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Author Özyürek, C.; Aydin, G.
Title Students’ Opinions on the Light Pollution Application Type Journal Article
Year 2015 Publication International Electronic Journal of Elementary Education Abbreviated Journal IEJEE
Volume 8 Issue 1 Pages 55-68
Keywords Society; awareness; perception; education; child development; light pollution
Abstract The purpose of this study is to determine the impact of computer-animated concept cartoons and outdoor science activities on creating awareness among seventh graders about light pollution. It also aims to identify the views of the students on the activities that were carried out. This study used one group pre-test/post-test experimental design model with 30 seventh graders. The data in the study were collected via open-ended questions on light pollution and semi-structured interview questions. The open-ended questions on light pollution were administered as a pre-test and a post-test. After the post-test was administered, semi-structured interviews were conducted with seven students. The data collected from the open-ended questions and semi-structured interviews were qualitatively analysed and quotes from the students’ statements were included. Looking at the answers of the students to questions on light pollution, it was understood that the activities that were carried out were effective. Furthermore, all of the students that were interviewed made positive statements about the activities that were carried out.
Address Ordu University, Turkey
Corporate Author Thesis
Publisher T&K Place of Publication Editor
Language English Summary Language English Original Title
Series Editor Series Title Abbreviated Series Title
Series Volume Series Issue Edition (up)
ISSN 1307-9298 ISBN Medium
Area Expedition Conference
Notes Approved no
Call Number IDA @ john @ Serial 1288
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Author Román, M.O.; Stokes, E.C.
Title Holidays in lights: Tracking cultural patterns in demand for energy services: TRACKING CULTURAL PATTERNS IN DEMAND FOR ENERGY SERVICES Type Journal Article
Year 2015 Publication Earth's Future Abbreviated Journal Earth's Future
Volume 3 Issue 6 Pages 182-205
Keywords remote sensing, energy, lighting, society
Abstract Successful climate change mitigation will involve not only technological innovation, but also innovation in how we understand the societal and individual behaviors that shape the demand for energy services. Traditionally, individual energy behaviors have been described as a function of utility optimization and behavioral economics, with price restructuring as the dominant policy lever. Previous research at the macro-level has identified economic activity, power generation and technology, and economic role as significant factors that shape energy use. However, most demand models lack basic contextual information on how dominant social phenomenon, the changing demographics of cities, and the sociocultural setting within which people operate, affect energy decisions and use patterns. Here we use high-quality Suomi-NPP VIIRS nighttime environmental products to: (1) observe aggregate human behavior through variations in energy service demand patterns during the Christmas and New Year's season and the Holy Month of Ramadan and (2) demonstrate that patterns in energy behaviors closely track sociocultural boundaries at the country, city, and district level. These findings indicate that energy decision making and demand is a sociocultural process as well as an economic process, often involving a combination of individual price-based incentives and societal-level factors. While nighttime satellite imagery has been used to map regional energy infrastructure distribution, tracking daily dynamic lighting demand at three major scales of urbanization is novel. This methodology can enrich research on the relative importance of drivers of energy demand and conservation behaviors at fine scales. Our initial results demonstrate the importance of seating energy demand frameworks in a social context.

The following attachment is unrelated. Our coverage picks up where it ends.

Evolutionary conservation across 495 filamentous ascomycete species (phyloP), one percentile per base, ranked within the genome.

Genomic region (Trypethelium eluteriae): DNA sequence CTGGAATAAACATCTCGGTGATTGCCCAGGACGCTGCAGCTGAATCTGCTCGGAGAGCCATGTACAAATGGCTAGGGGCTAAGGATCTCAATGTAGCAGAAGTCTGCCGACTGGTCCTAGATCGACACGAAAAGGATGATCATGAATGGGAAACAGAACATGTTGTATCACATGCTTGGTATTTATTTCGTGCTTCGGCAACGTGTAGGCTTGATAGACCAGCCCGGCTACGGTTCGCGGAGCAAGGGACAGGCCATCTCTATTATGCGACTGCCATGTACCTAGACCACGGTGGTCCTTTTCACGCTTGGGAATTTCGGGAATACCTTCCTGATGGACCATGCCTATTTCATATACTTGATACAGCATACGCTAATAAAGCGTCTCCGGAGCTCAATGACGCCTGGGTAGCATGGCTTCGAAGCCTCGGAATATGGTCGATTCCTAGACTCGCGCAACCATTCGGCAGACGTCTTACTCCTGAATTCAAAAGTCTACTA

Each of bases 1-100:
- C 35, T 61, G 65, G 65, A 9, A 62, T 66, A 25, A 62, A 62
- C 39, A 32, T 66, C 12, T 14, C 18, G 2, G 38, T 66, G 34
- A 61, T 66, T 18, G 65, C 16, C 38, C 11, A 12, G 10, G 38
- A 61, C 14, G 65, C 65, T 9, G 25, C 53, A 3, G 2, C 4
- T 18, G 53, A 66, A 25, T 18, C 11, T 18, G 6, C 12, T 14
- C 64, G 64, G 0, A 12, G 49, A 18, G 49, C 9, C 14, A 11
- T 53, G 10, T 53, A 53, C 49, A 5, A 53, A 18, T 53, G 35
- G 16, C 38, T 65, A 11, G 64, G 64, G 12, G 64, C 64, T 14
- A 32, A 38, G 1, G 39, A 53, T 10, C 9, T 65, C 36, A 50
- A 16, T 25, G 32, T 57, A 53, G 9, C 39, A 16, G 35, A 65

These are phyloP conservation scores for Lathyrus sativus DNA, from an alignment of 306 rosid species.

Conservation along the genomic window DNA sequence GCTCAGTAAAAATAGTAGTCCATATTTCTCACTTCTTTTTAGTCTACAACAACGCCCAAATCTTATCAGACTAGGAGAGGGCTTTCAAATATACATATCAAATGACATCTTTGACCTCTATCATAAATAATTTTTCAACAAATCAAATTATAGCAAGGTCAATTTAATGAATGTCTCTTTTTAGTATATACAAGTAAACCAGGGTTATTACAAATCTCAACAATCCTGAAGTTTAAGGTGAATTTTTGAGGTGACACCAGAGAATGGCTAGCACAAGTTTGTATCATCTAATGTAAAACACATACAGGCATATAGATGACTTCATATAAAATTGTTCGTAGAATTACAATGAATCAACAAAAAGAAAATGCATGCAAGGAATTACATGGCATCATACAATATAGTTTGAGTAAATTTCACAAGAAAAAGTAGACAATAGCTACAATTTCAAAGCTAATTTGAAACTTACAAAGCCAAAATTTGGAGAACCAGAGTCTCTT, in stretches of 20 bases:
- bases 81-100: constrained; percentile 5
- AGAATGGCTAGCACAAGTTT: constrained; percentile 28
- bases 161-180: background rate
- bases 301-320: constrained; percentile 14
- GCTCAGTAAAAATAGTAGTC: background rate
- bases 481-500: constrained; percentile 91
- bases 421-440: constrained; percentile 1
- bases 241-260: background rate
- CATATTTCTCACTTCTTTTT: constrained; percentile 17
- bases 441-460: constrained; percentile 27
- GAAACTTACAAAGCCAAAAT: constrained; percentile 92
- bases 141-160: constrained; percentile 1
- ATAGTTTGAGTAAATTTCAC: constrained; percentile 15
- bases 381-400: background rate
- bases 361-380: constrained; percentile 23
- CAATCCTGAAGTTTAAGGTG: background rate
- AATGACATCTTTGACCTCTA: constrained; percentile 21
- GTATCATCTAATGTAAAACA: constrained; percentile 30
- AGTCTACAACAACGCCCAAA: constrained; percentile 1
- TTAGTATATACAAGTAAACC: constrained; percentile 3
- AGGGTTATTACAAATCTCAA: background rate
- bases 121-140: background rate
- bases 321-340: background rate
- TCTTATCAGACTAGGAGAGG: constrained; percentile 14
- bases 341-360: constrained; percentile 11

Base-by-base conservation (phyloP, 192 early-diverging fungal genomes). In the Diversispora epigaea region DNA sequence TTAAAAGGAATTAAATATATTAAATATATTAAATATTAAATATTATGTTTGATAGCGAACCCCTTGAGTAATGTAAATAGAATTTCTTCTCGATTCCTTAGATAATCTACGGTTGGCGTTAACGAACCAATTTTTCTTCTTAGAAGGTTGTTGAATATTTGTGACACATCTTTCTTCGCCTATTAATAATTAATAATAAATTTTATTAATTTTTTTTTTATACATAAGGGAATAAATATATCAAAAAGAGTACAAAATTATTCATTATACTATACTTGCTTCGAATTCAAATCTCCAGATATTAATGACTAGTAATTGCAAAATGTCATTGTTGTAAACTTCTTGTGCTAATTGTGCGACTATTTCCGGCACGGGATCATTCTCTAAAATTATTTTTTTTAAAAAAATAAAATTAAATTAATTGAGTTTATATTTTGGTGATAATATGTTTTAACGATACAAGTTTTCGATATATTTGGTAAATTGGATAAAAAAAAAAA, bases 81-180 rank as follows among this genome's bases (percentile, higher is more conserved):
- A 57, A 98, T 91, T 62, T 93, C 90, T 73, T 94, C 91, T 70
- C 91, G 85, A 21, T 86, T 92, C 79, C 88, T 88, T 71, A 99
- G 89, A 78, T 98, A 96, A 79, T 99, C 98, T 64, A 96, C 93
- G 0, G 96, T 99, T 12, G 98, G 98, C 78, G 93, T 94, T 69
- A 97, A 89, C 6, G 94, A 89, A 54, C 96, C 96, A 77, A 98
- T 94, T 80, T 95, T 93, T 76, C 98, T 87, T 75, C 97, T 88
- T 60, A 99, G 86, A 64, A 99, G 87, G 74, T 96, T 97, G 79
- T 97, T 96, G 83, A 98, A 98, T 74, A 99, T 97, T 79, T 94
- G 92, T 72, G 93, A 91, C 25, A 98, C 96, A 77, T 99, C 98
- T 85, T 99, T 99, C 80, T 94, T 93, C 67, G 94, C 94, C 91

Address
Corporate Author Thesis
Publisher Place of Publication Editor
Language Summary Language Original Title
Series Editor Series Title Abbreviated Series Title
Series Volume Series Issue Edition (up)
ISSN 2328-4277 ISBN Medium
Area Expedition Conference
Notes Approved no
Call Number LoNNe @ kyba @; GFZ @ kyba @ Serial 1296
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Author Mège, P.; Ödeen, A.; Théry, M.; Picard, D.; Secondi, J.
Title Partial Opsin Sequences Suggest UV-Sensitive Vision is Widespread in Caudata Type Journal Article
Year 2015 Publication Evolutionary Biology Abbreviated Journal Evol. Biol.
Volume Issue Pages 1-10
Keywords Animals; Caudata; amphibians; ultraviolet; ultraviolet vision; opsin; photobiology; SWS1; Paralog gene; Tuning site; Nocturnal species; Sliding window; Ka/Ks
Abstract Ultraviolet (UV) vision exists in several animal groups. Intuitively, one would expect this trait to be favoured in species living in bright environments, where UV light is the most present. However, UV sensitivity, as deduced from sequences of UV photoreceptors and/or ocular media transmittance, is also present in nocturnal species, raising questions about the selective pressure maintaining this perceptual ability. Amphibians are among the most nocturnal vertebrates but their visual ecology remains poorly understood relative to other groups. Perhaps because many of these species breed in environments that filter out a large part of UV radiation, physiological and behavioural studies of UV sensitivity in this group are scarce. We investigated the extent of UV vision in Caudata, the order of amphibians with the most nocturnal habits. We could recover sequences of the UV sensitive SWS1 opsin in 40 out of 58 species, belonging to 6 families. In all of these species, the evidence suggests the presence of functional SWS1 opsins under purifying selection, potentially allowing UV vision. Interestingly, most species whose opsin genes failed to amplify exhibited particular ecological features that could drive the loss of UV vision. This likely wide distribution of functional UV photoreceptors in Caudata sheds a new light on the visual ecology of amphibians and questions the function of UV vision in nocturnal animal species.